The nuclear briefcase, with its launching codes, was brought to Russian President Boris Yeltsin. Like the Americans, the Russians use a mandatory 10 minute launch window (the time needed for a submarine-launched missile to reach either country). Yeltsin activated his nuclear keys to launch a counterattack- but waited for final verification.
At 8 minutes into the alert the rocket's course became clearer, and the Russians realized it was not incoming. With 2 minutes left before the mandatory nuclear launch time, Yeltsin deactivated the briefcase and ordered all nuclear forces off alert. The incident wasn't reported at the time.
The Black Brant rocket completed it's planned flight, landing near Spitsbergen and recovered. The scientists involved had no idea what had happened.
Did that story scare you? Then think about this: It's a single incident.
On November 9, 1979 the U.S. military was testing a radar training tape of what an incoming missile strike would look like. Unfortunately, while being tested, the tape was accidentally broadcast on screens at the American nuclear missile headquarters (NORAD).
The long range nuclear bombers in Alaska were ordered to take off to bomb Russia, while the command tried to verify the attack with other radar systems and satellites (which didn't show anything unusual). It took 6 minutes before an anonymous officer discovered the error, and the bombers were recalled.
We've all heard of Yeltsin, but have you ever heard of Stanislav Petrov? He's a retired Soviet military officer, now living in Fryazino, Russia.
In September, 1983 U.S.-Soviet relations were likely at their worst point since the Cuban Missile Crisis. To top it off, the Russians had just installed a new early-warning system.
On September 26, 1983, Petrov was the shift officer in command of the Soviet early-warning radar defenses. The system twice reported an incoming nuclear strike from North America, once with a single missile, a second time with 4.
Petrov, in a remarkably gutsy move, overrode the computer both times. He declared it an error and didn't pass the information to his superiors. His reasoning was based entirely on his gut instinct that the new system couldn't be trusted. As it turned out, he was right.
Petrov himself couldn't launch a strike. But both sides were on such a hair trigger at the time that if he'd passed the information farther up the line, most historians agree that his superiors would have assumed the worst and ordered a retaliatory attack.
You want more? During the Cuban Missile Crisis Vasili Arkhipov was First Officer on a submarine stationed in the Caribbean. His submerged boat was surrounded by American destroyers, who were trying to identify it.
The captain thought war between the U.S. and U.S.S.R. had started, and wanted to launch a nuclear torpedo. To do so required a unanimous opinion of the boat's 3 top officers. The other 2 wanted to launch, and Arkhipov refused. He argued so forcefully against doing so that the captain decided to surface, identify himself, and check with Moscow. The movie "Crimson Tide" was based on his story.
In only one incident was it actually a world leader who averted disaster. In the rest (and there are many others, read here, or over here) it was a few people (even one), considerably lower in the chain.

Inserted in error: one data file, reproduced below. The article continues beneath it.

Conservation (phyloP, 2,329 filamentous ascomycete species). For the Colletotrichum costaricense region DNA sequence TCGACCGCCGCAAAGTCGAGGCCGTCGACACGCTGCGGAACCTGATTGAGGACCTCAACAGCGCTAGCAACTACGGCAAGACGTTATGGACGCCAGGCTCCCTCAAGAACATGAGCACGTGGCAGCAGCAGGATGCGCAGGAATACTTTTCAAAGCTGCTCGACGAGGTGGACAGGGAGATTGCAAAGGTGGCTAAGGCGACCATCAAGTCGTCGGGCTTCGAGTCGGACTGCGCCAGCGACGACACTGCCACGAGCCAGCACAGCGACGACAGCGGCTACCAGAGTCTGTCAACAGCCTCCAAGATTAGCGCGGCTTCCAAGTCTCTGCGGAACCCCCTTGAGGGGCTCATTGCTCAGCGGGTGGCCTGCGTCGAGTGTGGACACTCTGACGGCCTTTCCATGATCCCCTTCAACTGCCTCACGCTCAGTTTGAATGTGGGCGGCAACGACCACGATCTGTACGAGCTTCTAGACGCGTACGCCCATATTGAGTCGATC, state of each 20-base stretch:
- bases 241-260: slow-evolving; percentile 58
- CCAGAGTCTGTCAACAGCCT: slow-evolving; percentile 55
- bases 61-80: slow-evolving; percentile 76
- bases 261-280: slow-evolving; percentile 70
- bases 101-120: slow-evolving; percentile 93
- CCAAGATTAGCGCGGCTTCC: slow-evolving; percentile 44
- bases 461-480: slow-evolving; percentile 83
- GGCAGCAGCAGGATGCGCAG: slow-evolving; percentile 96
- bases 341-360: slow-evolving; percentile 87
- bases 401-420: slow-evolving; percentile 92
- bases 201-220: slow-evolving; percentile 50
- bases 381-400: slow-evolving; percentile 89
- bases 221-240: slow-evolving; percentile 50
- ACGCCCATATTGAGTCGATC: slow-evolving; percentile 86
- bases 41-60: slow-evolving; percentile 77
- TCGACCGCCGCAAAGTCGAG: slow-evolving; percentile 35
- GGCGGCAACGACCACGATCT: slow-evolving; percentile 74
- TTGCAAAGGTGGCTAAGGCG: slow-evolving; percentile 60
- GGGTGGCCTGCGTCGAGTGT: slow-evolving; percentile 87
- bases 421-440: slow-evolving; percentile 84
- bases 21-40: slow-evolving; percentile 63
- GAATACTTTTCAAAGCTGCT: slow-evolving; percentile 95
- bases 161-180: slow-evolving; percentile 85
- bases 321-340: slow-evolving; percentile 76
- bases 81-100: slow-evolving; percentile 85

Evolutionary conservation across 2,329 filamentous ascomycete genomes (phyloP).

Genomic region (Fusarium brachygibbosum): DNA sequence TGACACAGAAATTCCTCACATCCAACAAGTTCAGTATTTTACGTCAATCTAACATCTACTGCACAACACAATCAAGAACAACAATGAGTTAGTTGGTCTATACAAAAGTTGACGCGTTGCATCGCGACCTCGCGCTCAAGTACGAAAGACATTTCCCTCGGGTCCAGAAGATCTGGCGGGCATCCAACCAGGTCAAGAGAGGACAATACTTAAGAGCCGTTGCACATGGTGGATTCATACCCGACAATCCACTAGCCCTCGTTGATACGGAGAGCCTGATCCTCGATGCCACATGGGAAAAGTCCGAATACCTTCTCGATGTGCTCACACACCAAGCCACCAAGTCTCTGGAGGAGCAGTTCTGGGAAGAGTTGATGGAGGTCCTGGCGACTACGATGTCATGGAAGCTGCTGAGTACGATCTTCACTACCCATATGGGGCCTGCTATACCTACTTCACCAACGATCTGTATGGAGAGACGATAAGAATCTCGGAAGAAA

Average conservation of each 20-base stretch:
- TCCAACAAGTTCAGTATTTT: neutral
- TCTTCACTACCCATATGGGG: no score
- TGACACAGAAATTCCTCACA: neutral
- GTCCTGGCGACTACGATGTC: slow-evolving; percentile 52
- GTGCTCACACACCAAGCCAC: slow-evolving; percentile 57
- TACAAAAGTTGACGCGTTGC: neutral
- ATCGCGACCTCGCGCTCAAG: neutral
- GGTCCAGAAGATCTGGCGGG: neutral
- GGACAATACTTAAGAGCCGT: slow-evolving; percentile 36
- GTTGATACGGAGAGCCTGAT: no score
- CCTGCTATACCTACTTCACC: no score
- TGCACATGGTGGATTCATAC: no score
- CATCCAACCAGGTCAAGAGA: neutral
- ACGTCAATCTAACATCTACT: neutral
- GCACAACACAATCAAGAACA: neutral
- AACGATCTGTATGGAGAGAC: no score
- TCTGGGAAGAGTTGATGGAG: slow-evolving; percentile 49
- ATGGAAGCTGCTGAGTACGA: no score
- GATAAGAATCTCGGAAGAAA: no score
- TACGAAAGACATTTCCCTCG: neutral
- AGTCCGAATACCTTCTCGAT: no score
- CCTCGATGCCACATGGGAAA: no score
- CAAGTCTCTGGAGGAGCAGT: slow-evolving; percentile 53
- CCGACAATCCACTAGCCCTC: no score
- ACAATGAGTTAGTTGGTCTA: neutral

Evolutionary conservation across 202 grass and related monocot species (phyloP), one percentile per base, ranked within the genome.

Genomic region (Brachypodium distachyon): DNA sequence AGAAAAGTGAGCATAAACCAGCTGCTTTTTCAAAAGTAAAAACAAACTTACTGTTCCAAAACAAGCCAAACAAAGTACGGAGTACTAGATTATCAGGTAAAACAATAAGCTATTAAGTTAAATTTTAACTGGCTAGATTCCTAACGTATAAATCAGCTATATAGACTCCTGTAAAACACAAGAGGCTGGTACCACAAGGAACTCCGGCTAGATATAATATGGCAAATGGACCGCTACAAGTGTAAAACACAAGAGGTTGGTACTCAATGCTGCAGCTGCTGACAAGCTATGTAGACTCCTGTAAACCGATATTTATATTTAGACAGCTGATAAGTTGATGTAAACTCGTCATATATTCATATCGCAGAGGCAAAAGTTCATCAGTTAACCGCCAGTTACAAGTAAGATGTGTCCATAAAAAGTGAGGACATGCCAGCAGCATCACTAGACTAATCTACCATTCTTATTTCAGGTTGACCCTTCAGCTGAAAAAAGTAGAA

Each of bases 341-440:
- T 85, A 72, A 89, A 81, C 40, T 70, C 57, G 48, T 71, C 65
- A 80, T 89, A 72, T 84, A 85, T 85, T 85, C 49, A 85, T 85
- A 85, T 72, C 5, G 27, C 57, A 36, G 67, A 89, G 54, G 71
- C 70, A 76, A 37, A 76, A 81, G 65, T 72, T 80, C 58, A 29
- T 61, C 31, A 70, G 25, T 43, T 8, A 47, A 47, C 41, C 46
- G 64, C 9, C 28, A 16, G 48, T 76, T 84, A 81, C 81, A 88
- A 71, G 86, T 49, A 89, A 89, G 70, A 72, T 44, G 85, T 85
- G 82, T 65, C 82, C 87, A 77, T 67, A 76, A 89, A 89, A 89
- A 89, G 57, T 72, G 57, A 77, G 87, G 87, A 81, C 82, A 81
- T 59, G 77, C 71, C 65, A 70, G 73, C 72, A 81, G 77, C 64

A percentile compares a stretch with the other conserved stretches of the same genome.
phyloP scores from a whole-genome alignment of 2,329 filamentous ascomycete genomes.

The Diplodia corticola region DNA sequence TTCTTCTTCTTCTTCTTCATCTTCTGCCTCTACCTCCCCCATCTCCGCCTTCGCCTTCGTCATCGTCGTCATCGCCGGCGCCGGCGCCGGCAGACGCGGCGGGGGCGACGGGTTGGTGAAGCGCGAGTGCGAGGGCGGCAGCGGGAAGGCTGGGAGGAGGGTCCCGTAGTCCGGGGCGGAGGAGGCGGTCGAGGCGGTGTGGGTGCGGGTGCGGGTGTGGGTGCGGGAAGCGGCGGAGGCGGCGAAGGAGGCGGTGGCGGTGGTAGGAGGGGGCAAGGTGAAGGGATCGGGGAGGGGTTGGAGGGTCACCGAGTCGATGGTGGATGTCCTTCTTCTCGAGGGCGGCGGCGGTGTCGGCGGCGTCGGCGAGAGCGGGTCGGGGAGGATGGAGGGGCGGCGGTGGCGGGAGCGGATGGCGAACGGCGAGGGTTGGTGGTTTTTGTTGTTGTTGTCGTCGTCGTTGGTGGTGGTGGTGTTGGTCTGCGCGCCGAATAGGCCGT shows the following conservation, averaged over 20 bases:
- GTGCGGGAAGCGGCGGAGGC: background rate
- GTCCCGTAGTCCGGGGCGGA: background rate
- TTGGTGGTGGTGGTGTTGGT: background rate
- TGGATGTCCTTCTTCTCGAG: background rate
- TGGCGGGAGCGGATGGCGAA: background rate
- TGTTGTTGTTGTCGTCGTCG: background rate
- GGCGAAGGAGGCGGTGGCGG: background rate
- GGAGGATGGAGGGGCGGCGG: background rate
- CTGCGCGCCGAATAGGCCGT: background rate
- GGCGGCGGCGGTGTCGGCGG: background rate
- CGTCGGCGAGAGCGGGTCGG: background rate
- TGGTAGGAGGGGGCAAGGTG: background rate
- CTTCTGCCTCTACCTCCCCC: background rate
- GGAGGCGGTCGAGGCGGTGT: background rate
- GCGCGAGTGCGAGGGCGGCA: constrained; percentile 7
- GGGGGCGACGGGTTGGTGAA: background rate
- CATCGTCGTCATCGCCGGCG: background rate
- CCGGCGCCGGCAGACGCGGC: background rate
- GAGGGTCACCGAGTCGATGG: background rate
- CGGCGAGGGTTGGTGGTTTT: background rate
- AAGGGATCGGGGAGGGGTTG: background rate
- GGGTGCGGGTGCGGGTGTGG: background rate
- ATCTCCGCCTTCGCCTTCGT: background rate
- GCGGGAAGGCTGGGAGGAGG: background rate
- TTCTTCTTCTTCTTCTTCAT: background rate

On this day in 1995 it was only 2 minutes. Just 120 seconds. Less time than it took you to read this.
Due to an insane amount amount of kid activities today, I'm just putting up this post from 2009.
Before Viagra and it's cousins, there were other methods of waking Sheriff Woody. They're still out there, for those who have issues with Viagra.
One of them is Caverject (or Alprostadil for my pharmacy fans). This is fairly effective at getting it up for special occasions. They have to be pretty special, though, because Caverject has to be injected directly into your winkie to work. What fun.
Because it came to market before the era of direct-to-consumer celebrity advertising, we were fortunately spared TV ads featuring Eric Clapton singing (to the tune of "Cocaine"):
"If your lady is hot Just give yourself a shot- Caverject."
But I digress.
I have a patient who's been using Caverject for years. For whatever reason he can't use one of the newer drugs. He's kind of an aging, swinging, disco guy. In the 70's he was swinging, single, wearing gold chains, and picking up babes at the disco. In 2009 he's still swinging, still single, still wearing chains, and now picking up aging babes at the disco.
A few weeks ago he had a small stroke (he's fine now), and as a result he's now on Coumadin, a potent blood thinner. This gives new meaning to "Stayin' Alive".
So last Saturday he was out getting his boogie on and picked up Ms. Agingdiscoqueen. They went back to his place for some wild times. He shot himself up with Caverject and the fun began.
And abruptly ended. Apparently she got on top, and while she was riding the disco pony, blood began squirting out the side where he injected Caverject (thanks to Coumadin). Seeing blood flying all over those areas killed the mood fast. She ran out, and likely went home to douche with bleach.
He's been visiting me and his cardiologist today, to discuss stopping Coumadin.
My dad has always been on the lookout for a good deal. On this day he took us to a Potluck auction. I don't know if they still have them, or what they're called now.
Basically, a moving/storage company auctions off unclaimed goods. Some of it is typical, like furniture, but the Potluck part is where they sell off big unopened packing boxes that were never picked up. So you have no idea what you're getting. Every bidder dreams of buying a forgotten box with something valuable in it.